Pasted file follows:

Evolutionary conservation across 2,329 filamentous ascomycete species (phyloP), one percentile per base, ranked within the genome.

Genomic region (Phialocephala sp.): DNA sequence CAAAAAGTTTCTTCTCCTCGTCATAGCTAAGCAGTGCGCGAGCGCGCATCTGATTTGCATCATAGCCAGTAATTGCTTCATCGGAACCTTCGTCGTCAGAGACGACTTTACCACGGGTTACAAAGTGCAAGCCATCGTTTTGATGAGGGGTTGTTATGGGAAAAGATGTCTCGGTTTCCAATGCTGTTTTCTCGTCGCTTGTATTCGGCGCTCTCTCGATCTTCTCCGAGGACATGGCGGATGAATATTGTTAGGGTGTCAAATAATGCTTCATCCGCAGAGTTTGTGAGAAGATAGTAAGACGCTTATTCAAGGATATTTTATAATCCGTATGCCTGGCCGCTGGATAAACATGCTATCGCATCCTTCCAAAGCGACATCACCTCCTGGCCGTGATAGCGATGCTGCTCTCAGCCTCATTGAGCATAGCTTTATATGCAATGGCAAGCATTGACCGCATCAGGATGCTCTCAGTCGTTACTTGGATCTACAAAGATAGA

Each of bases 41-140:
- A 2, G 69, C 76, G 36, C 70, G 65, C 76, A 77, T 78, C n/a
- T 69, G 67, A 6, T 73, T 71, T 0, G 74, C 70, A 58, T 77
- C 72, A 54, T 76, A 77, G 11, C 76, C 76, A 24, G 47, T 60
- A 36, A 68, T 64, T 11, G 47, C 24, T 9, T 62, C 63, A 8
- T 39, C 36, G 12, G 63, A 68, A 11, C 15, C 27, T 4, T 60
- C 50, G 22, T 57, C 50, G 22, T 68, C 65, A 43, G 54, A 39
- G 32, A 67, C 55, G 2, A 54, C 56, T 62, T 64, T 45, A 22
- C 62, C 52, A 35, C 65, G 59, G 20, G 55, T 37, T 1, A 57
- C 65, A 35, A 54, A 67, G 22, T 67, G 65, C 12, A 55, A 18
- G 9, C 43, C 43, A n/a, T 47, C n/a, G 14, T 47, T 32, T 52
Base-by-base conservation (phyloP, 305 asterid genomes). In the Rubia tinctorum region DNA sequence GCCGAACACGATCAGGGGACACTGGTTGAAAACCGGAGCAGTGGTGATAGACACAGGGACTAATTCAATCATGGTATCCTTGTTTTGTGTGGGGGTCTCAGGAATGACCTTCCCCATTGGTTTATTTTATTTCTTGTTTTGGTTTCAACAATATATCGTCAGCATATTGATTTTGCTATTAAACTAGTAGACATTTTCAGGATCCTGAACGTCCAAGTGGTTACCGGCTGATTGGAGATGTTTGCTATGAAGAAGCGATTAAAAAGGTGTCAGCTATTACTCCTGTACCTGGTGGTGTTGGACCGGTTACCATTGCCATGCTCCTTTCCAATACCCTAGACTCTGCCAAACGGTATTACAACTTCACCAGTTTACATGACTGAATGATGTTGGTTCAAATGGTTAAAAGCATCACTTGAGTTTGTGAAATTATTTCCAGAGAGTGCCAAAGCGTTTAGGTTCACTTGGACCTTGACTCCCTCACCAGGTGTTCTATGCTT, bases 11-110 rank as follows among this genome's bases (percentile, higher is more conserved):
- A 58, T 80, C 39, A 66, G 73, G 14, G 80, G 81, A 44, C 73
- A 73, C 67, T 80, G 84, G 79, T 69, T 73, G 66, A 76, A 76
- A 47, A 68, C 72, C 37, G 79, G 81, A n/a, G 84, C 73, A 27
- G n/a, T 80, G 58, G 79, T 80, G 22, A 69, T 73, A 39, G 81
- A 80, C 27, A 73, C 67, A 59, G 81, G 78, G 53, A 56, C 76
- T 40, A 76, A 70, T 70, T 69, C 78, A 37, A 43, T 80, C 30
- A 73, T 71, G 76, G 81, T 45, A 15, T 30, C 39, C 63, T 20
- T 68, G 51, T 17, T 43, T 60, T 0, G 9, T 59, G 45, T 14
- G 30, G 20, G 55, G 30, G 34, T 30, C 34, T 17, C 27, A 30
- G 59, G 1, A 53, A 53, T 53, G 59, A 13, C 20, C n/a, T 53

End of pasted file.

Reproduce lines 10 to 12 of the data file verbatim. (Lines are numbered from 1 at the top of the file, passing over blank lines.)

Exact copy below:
- G 32, A 67, C 55, G 2, A 54, C 56, T 62, T 64, T 45, A 22
- C 62, C 52, A 35, C 65, G 59, G 20, G 55, T 37, T 1, A 57
- C 65, A 35, A 54, A 67, G 22, T 67, G 65, C 12, A 55, A 18